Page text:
war lesbian

Based on a queer Inuit myth, War Lesbian takes place in a deafeningly snowy part of Alaska where Ellen DeGeneres, who has for our purposes devolved into a demonic demigod, watches on as a womb gives birth to a thought. They name the thought (who is actually a girl) Sedna. When her secret is out, her father Mitch drags her out to sea on a boat and throws her overboard. Clinging onto dear life, Mitch raises an axe and chops all her fingers off. Two bloody stumps and some serious daddy issues later, Sedna takes on the oceanic underworld, hungry and waging a war to find herself. 

production history

Dixon Place Mondo Cane! Artist Residency & Commission (New York) December 5 - 20, 2014
PRELUDE Festival .12 (New York) October 2012

This production is commissioned by & first being presented at Dixon Place in NYC w/ public funds, in part, from the NYS Council on the Arts w/ the support of Gov. Andrew Cuomo, the NYC Dept. of Cultural Affairs in partnership w/ the City Council, & private funds by the Jerome & Peg Santvoord Foundations.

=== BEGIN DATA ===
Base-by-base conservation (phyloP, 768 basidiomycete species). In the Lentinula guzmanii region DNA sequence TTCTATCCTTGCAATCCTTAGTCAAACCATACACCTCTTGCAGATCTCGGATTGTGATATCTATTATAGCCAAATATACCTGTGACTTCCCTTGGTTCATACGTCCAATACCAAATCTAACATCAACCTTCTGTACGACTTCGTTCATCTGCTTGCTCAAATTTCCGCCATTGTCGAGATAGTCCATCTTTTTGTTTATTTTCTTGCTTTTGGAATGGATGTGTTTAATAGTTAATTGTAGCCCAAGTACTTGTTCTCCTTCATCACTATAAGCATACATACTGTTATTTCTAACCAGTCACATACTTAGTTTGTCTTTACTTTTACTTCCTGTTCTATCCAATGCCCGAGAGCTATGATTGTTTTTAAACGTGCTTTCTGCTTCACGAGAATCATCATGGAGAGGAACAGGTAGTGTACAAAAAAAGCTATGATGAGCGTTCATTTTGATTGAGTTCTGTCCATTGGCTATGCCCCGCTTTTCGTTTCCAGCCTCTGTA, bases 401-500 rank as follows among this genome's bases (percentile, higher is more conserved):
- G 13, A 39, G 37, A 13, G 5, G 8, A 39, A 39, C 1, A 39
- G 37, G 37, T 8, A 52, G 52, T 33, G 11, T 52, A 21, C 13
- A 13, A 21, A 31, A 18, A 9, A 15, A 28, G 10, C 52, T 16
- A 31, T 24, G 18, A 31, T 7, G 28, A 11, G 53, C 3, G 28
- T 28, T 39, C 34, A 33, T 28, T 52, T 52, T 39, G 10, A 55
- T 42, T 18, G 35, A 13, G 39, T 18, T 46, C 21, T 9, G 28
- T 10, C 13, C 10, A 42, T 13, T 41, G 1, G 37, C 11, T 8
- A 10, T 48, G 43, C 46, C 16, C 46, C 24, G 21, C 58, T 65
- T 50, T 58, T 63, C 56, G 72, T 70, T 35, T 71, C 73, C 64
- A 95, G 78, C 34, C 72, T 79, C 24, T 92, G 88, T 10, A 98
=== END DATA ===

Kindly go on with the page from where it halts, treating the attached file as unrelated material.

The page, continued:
with Jess Almasy & Kristine Haruna Lee

Several days have passed since I saw the show, and I somehow remember much of the damn thing with delight… Some sort of magic must be at work.
— Time Out New York LGBT Critic's Pick
It is a show so full of impulses and ideas and splendid, fractious energy
— New York Times
Moving and revelatory in a way I don’t think I’ve ever experienced before in the theater… War Lesbian felt, and still feels beseechingly important, and is a text that I will no doubt grapple with for years to come.
— Stage Buddy
harunalee explores the terrifying unknown with a gaudy richness that left me swimming in images and then drowning in personal reflection.
— Culturebot
War Lesbian holds up a mirror to the wars raging inside all of us and that’s a breath of fresh air in these often troubling times
— Theatre is Easy
War Lesbian is a bizarre, surreal, candy-colored campfest that manages that magic blend of being able to make you laugh, make you think, and give you very weird dreams for the rest of the week.
— New York Theatre Review

Read more reviews here